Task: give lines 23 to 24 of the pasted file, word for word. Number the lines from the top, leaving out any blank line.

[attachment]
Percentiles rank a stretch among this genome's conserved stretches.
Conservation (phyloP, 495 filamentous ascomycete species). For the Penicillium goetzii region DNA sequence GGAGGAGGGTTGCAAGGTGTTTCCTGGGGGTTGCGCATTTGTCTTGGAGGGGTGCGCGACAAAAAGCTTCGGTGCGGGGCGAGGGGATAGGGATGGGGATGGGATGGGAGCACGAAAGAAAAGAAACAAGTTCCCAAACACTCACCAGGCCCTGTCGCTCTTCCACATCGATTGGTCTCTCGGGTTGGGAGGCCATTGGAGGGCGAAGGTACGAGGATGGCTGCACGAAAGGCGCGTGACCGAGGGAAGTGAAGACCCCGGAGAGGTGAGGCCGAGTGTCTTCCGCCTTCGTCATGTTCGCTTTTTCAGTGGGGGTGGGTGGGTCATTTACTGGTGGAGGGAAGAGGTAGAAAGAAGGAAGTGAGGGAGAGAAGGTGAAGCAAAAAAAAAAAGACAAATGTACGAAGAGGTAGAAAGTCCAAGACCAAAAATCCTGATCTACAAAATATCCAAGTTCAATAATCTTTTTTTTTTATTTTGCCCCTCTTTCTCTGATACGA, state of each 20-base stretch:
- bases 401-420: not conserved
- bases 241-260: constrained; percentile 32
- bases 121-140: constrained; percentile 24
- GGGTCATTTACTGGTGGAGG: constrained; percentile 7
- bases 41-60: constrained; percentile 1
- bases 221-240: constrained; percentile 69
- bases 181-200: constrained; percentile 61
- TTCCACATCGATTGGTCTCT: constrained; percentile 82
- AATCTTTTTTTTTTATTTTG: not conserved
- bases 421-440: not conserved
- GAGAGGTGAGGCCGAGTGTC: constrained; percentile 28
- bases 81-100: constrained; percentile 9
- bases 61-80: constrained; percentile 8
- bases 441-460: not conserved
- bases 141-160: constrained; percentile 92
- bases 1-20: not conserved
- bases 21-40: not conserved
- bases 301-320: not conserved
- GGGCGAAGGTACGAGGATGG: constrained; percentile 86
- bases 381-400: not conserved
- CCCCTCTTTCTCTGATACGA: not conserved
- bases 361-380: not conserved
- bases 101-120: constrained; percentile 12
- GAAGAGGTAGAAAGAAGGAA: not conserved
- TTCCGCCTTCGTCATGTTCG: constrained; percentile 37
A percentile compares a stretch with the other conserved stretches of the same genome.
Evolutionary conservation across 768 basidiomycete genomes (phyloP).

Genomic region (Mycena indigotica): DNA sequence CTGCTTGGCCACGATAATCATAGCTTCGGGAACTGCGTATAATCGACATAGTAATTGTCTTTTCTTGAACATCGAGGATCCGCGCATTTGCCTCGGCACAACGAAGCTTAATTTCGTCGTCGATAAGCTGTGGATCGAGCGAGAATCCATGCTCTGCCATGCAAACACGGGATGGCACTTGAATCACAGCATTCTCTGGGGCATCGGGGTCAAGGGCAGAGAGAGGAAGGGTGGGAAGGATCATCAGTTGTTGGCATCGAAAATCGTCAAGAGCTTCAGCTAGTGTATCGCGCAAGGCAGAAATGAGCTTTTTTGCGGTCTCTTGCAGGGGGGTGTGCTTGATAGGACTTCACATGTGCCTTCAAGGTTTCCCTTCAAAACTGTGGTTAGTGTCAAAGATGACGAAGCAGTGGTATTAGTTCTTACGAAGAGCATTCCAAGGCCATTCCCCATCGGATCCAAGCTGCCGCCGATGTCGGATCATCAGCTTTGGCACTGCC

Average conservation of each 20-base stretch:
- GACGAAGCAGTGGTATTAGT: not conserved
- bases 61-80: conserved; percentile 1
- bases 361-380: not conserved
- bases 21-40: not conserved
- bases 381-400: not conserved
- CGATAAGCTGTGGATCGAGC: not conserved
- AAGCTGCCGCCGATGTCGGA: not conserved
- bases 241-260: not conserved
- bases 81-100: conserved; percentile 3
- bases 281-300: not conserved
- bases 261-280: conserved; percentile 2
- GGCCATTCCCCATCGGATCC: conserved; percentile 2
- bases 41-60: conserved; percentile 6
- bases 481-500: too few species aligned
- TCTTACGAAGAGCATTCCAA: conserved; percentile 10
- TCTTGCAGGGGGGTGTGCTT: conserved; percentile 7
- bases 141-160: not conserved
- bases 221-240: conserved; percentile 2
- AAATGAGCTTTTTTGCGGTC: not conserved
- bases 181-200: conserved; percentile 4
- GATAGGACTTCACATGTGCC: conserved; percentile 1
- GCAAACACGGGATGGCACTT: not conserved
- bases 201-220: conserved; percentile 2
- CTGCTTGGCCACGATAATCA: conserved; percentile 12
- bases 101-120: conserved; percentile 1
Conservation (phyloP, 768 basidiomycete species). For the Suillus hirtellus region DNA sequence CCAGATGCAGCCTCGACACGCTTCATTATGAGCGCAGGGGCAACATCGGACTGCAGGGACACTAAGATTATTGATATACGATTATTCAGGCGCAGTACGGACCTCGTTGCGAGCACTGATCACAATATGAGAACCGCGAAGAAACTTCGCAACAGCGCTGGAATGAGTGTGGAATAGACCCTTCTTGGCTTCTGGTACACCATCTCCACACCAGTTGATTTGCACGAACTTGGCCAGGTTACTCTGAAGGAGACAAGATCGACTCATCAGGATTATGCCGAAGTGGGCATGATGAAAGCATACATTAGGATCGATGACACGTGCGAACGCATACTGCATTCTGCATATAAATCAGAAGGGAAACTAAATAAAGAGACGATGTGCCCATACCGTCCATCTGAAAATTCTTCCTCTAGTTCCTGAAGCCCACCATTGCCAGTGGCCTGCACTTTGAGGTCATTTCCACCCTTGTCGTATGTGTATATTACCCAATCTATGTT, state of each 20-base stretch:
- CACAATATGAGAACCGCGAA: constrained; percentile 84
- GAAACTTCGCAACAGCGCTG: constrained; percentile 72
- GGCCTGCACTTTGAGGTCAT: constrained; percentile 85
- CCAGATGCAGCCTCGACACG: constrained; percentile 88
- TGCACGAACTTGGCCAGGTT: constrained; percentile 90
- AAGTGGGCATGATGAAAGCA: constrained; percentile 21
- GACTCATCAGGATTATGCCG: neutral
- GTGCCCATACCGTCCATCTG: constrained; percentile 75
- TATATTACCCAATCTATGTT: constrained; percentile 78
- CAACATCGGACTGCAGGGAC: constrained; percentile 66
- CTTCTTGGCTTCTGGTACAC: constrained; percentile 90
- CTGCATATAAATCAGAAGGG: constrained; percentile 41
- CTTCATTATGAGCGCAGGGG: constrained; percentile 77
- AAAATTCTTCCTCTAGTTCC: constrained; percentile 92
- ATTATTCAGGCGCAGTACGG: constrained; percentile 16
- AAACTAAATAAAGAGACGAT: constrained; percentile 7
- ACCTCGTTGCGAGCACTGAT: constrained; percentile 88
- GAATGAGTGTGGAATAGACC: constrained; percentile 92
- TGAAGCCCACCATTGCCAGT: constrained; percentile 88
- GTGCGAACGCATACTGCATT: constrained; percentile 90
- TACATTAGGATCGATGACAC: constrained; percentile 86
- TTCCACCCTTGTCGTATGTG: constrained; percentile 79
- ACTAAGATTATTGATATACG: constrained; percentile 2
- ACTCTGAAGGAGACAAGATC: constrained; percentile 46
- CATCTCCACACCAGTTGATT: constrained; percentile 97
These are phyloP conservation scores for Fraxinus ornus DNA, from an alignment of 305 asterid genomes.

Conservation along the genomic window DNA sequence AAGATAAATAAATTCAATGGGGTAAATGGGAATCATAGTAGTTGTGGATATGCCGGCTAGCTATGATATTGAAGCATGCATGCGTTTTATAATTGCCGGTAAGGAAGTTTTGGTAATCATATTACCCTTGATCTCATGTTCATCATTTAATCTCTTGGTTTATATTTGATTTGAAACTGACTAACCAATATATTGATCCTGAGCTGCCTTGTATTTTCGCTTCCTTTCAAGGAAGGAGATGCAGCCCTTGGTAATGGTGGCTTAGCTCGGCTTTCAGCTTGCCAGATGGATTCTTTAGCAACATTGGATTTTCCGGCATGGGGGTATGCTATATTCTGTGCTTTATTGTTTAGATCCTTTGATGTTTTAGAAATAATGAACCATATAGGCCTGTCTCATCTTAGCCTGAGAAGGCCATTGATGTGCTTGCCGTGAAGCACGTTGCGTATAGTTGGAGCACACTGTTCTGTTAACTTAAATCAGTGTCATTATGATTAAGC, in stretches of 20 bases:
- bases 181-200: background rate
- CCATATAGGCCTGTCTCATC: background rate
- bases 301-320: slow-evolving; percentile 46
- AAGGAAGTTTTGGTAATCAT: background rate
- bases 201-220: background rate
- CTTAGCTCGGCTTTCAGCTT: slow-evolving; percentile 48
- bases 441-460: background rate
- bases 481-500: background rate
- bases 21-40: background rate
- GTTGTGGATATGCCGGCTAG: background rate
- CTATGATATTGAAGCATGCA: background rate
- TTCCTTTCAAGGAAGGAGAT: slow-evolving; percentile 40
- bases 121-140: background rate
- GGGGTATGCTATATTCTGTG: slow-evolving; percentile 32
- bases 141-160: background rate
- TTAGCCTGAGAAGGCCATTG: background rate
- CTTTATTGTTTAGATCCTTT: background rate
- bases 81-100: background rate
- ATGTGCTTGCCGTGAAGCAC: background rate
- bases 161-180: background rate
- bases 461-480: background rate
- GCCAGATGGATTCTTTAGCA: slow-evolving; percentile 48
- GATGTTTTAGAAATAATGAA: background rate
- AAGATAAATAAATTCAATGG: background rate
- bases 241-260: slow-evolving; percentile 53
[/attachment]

- CCCCTCTTTCTCTGATACGA: not conserved
- bases 361-380: not conserved